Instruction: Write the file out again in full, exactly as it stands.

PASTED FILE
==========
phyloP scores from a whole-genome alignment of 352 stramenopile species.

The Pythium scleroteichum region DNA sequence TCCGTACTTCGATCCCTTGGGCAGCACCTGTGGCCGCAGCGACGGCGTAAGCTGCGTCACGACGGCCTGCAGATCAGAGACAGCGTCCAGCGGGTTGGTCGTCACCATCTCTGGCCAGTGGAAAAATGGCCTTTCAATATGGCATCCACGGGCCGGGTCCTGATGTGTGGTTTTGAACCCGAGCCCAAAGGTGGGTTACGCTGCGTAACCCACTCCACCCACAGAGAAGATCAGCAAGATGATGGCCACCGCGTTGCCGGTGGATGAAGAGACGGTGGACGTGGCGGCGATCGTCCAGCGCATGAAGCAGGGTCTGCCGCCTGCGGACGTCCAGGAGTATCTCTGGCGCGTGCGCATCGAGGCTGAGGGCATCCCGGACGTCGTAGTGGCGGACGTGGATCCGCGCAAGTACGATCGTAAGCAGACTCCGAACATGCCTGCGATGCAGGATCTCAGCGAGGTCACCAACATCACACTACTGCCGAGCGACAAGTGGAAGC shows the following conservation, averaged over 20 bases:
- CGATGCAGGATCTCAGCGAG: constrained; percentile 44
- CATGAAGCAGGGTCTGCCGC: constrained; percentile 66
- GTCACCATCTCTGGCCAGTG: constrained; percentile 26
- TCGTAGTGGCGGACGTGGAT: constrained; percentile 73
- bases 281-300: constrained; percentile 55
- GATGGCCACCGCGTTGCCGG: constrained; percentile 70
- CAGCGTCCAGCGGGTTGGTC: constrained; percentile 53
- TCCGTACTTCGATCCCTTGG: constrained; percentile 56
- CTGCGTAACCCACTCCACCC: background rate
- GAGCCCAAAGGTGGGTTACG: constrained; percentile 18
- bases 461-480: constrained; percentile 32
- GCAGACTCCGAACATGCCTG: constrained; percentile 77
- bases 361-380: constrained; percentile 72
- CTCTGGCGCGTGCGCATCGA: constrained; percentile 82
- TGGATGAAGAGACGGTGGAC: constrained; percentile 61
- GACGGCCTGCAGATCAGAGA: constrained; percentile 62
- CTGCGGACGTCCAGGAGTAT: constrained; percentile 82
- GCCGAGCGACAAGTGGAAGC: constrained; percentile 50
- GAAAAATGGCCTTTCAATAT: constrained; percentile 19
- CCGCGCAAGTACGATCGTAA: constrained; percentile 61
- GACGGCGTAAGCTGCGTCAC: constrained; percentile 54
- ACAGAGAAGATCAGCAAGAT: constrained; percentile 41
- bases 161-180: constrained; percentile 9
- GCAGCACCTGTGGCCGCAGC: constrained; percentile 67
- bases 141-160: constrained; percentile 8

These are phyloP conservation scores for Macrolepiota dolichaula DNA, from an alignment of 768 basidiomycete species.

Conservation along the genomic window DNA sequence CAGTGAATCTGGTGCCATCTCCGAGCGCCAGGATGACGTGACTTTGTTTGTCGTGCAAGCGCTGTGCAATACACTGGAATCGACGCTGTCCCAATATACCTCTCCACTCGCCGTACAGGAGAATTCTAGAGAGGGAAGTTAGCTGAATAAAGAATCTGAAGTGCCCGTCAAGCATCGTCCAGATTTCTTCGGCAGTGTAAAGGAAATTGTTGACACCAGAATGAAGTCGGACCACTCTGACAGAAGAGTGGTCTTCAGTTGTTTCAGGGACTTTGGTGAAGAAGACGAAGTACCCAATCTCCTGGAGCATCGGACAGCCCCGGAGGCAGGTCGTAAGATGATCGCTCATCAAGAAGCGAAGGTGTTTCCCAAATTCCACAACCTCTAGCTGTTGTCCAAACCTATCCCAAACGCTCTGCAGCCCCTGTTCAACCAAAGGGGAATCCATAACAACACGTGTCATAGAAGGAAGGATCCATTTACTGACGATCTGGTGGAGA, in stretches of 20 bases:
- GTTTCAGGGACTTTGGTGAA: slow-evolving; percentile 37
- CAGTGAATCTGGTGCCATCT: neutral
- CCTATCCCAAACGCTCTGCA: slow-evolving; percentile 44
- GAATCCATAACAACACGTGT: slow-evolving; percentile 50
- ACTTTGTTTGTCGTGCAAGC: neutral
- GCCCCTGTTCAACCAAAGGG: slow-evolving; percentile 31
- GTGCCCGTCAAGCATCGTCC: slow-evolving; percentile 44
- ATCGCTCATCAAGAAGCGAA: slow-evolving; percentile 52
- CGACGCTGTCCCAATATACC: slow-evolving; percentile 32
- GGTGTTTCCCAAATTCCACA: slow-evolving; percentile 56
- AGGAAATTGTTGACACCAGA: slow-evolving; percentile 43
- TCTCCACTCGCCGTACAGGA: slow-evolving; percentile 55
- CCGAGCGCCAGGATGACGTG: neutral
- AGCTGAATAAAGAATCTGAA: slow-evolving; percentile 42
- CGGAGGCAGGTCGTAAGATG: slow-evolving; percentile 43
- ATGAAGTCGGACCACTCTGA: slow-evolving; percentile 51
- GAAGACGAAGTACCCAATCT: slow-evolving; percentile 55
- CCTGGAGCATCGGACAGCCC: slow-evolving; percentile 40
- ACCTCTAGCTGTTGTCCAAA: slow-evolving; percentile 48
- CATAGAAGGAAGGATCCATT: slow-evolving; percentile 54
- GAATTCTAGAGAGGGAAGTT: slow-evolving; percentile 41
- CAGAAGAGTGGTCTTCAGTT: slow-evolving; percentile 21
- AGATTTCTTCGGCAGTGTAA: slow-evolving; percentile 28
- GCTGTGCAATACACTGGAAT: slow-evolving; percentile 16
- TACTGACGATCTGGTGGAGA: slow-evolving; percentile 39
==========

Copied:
phyloP scores from a whole-genome alignment of 352 stramenopile species.

The Pythium scleroteichum region DNA sequence TCCGTACTTCGATCCCTTGGGCAGCACCTGTGGCCGCAGCGACGGCGTAAGCTGCGTCACGACGGCCTGCAGATCAGAGACAGCGTCCAGCGGGTTGGTCGTCACCATCTCTGGCCAGTGGAAAAATGGCCTTTCAATATGGCATCCACGGGCCGGGTCCTGATGTGTGGTTTTGAACCCGAGCCCAAAGGTGGGTTACGCTGCGTAACCCACTCCACCCACAGAGAAGATCAGCAAGATGATGGCCACCGCGTTGCCGGTGGATGAAGAGACGGTGGACGTGGCGGCGATCGTCCAGCGCATGAAGCAGGGTCTGCCGCCTGCGGACGTCCAGGAGTATCTCTGGCGCGTGCGCATCGAGGCTGAGGGCATCCCGGACGTCGTAGTGGCGGACGTGGATCCGCGCAAGTACGATCGTAAGCAGACTCCGAACATGCCTGCGATGCAGGATCTCAGCGAGGTCACCAACATCACACTACTGCCGAGCGACAAGTGGAAGC shows the following conservation, averaged over 20 bases:
- CGATGCAGGATCTCAGCGAG: constrained; percentile 44
- CATGAAGCAGGGTCTGCCGC: constrained; percentile 66
- GTCACCATCTCTGGCCAGTG: constrained; percentile 26
- TCGTAGTGGCGGACGTGGAT: constrained; percentile 73
- bases 281-300: constrained; percentile 55
- GATGGCCACCGCGTTGCCGG: constrained; percentile 70
- CAGCGTCCAGCGGGTTGGTC: constrained; percentile 53
- TCCGTACTTCGATCCCTTGG: constrained; percentile 56
- CTGCGTAACCCACTCCACCC: background rate
- GAGCCCAAAGGTGGGTTACG: constrained; percentile 18
- bases 461-480: constrained; percentile 32
- GCAGACTCCGAACATGCCTG: constrained; percentile 77
- bases 361-380: constrained; percentile 72
- CTCTGGCGCGTGCGCATCGA: constrained; percentile 82
- TGGATGAAGAGACGGTGGAC: constrained; percentile 61
- GACGGCCTGCAGATCAGAGA: constrained; percentile 62
- CTGCGGACGTCCAGGAGTAT: constrained; percentile 82
- GCCGAGCGACAAGTGGAAGC: constrained; percentile 50
- GAAAAATGGCCTTTCAATAT: constrained; percentile 19
- CCGCGCAAGTACGATCGTAA: constrained; percentile 61
- GACGGCGTAAGCTGCGTCAC: constrained; percentile 54
- ACAGAGAAGATCAGCAAGAT: constrained; percentile 41
- bases 161-180: constrained; percentile 9
- GCAGCACCTGTGGCCGCAGC: constrained; percentile 67
- bases 141-160: constrained; percentile 8

These are phyloP conservation scores for Macrolepiota dolichaula DNA, from an alignment of 768 basidiomycete species.

Conservation along the genomic window DNA sequence CAGTGAATCTGGTGCCATCTCCGAGCGCCAGGATGACGTGACTTTGTTTGTCGTGCAAGCGCTGTGCAATACACTGGAATCGACGCTGTCCCAATATACCTCTCCACTCGCCGTACAGGAGAATTCTAGAGAGGGAAGTTAGCTGAATAAAGAATCTGAAGTGCCCGTCAAGCATCGTCCAGATTTCTTCGGCAGTGTAAAGGAAATTGTTGACACCAGAATGAAGTCGGACCACTCTGACAGAAGAGTGGTCTTCAGTTGTTTCAGGGACTTTGGTGAAGAAGACGAAGTACCCAATCTCCTGGAGCATCGGACAGCCCCGGAGGCAGGTCGTAAGATGATCGCTCATCAAGAAGCGAAGGTGTTTCCCAAATTCCACAACCTCTAGCTGTTGTCCAAACCTATCCCAAACGCTCTGCAGCCCCTGTTCAACCAAAGGGGAATCCATAACAACACGTGTCATAGAAGGAAGGATCCATTTACTGACGATCTGGTGGAGA, in stretches of 20 bases:
- GTTTCAGGGACTTTGGTGAA: slow-evolving; percentile 37
- CAGTGAATCTGGTGCCATCT: neutral
- CCTATCCCAAACGCTCTGCA: slow-evolving; percentile 44
- GAATCCATAACAACACGTGT: slow-evolving; percentile 50
- ACTTTGTTTGTCGTGCAAGC: neutral
- GCCCCTGTTCAACCAAAGGG: slow-evolving; percentile 31
- GTGCCCGTCAAGCATCGTCC: slow-evolving; percentile 44
- ATCGCTCATCAAGAAGCGAA: slow-evolving; percentile 52
- CGACGCTGTCCCAATATACC: slow-evolving; percentile 32
- GGTGTTTCCCAAATTCCACA: slow-evolving; percentile 56
- AGGAAATTGTTGACACCAGA: slow-evolving; percentile 43
- TCTCCACTCGCCGTACAGGA: slow-evolving; percentile 55
- CCGAGCGCCAGGATGACGTG: neutral
- AGCTGAATAAAGAATCTGAA: slow-evolving; percentile 42
- CGGAGGCAGGTCGTAAGATG: slow-evolving; percentile 43
- ATGAAGTCGGACCACTCTGA: slow-evolving; percentile 51
- GAAGACGAAGTACCCAATCT: slow-evolving; percentile 55
- CCTGGAGCATCGGACAGCCC: slow-evolving; percentile 40
- ACCTCTAGCTGTTGTCCAAA: slow-evolving; percentile 48
- CATAGAAGGAAGGATCCATT: slow-evolving; percentile 54
- GAATTCTAGAGAGGGAAGTT: slow-evolving; percentile 41
- CAGAAGAGTGGTCTTCAGTT: slow-evolving; percentile 21
- AGATTTCTTCGGCAGTGTAA: slow-evolving; percentile 28
- GCTGTGCAATACACTGGAAT: slow-evolving; percentile 16
- TACTGACGATCTGGTGGAGA: slow-evolving; percentile 39